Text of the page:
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More Useful String Functions

Hello and welcome to today's ActionScript tutorial, where we will be taking another break from more complicated matters to look at a couple of the things you can do with strings in AS3. For more about what a string is, visit the variables page.

Reversing a string - Alright, this technically isn't a string function, but it does affect strings. It's a string function combined with two array functions, but thanks must go to Curtis Morley who publicised this method, which has helped me on many occasions. Thanks Curtis! Anyhow, here it is in action:

var aString:String = "Foundation Flash";
//Traces hsalF noitadnuoF

If you need further explanation, regarding that, visit Curtis' blog using the link in the previous paragraph.

Checking whether a string contains another string - There are actually a lot of ways of doing this, but this is the quickest and easiest. It utilises the function indexOf(). It takes two arguments namely the string you want to look for, and an optional one, which is the starting point. The first should be a string (Case Sensitive); the second a number, 0 (right at the beginning; default) or greater.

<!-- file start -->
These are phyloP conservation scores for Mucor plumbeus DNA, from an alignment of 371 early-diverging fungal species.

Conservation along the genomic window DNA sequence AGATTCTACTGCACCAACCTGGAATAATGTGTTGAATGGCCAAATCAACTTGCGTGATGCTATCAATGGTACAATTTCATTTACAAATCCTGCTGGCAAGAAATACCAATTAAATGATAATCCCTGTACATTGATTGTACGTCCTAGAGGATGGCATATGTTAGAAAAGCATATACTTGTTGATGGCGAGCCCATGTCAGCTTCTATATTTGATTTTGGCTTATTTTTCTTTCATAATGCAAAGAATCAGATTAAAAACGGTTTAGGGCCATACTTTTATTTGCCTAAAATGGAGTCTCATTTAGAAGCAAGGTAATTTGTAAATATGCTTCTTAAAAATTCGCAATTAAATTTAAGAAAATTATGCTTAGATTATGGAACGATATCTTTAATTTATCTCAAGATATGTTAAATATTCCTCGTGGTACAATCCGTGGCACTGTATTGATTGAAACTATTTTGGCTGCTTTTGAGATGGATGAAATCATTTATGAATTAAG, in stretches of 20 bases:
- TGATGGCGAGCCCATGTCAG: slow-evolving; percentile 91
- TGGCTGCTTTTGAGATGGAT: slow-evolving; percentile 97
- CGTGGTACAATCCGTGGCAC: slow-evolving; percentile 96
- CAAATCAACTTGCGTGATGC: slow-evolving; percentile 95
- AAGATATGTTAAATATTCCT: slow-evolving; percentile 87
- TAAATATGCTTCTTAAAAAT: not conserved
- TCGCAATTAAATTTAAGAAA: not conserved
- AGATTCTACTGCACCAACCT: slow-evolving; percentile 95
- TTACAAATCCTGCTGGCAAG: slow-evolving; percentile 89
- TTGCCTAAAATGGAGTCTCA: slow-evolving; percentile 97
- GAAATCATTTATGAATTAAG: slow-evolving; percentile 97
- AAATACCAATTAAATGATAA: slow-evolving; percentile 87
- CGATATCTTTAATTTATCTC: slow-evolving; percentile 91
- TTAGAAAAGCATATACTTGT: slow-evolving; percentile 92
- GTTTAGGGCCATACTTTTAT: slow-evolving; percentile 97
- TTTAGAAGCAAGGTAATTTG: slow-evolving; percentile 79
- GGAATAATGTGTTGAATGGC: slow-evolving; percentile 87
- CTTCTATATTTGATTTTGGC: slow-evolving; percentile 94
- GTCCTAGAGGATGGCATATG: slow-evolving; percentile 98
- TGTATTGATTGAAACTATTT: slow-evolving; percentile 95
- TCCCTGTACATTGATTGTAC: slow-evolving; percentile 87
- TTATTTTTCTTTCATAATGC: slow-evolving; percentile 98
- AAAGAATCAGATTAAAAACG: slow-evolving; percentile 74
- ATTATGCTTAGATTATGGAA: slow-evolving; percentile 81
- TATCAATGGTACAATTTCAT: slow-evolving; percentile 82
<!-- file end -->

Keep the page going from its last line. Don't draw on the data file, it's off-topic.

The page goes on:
If it cannot find the string, the function returns -1. Otherwise, it returns the index of the first time it found the string. Here are some examples:

var masterString:String = "Foundation Flash is great, all others are rubbish";
//traces "-1" i.e. not found
//traces "20" i.e. found
//traces "-1" i.e. not found (after the 26th character (','))
// traces "0"
//traces "-1" i.e. not found
//traces "11" i.e. found

Get a single character - Nice and simple this one is. To retrieve one character, we can use the charAt(). It only accepts one argument, the index of the the character. This is done as if the string were an array (actually pretty close to the way it perceives strings). This means the first character is character 0, and the last can be accessed using (myString.length - 1). The function then returns that character:

var myString:String = "Foundation Flash";
trace(myString.charAt((myString.length - 1)));//h

And there you have it: three more useful functions for you to enjoy,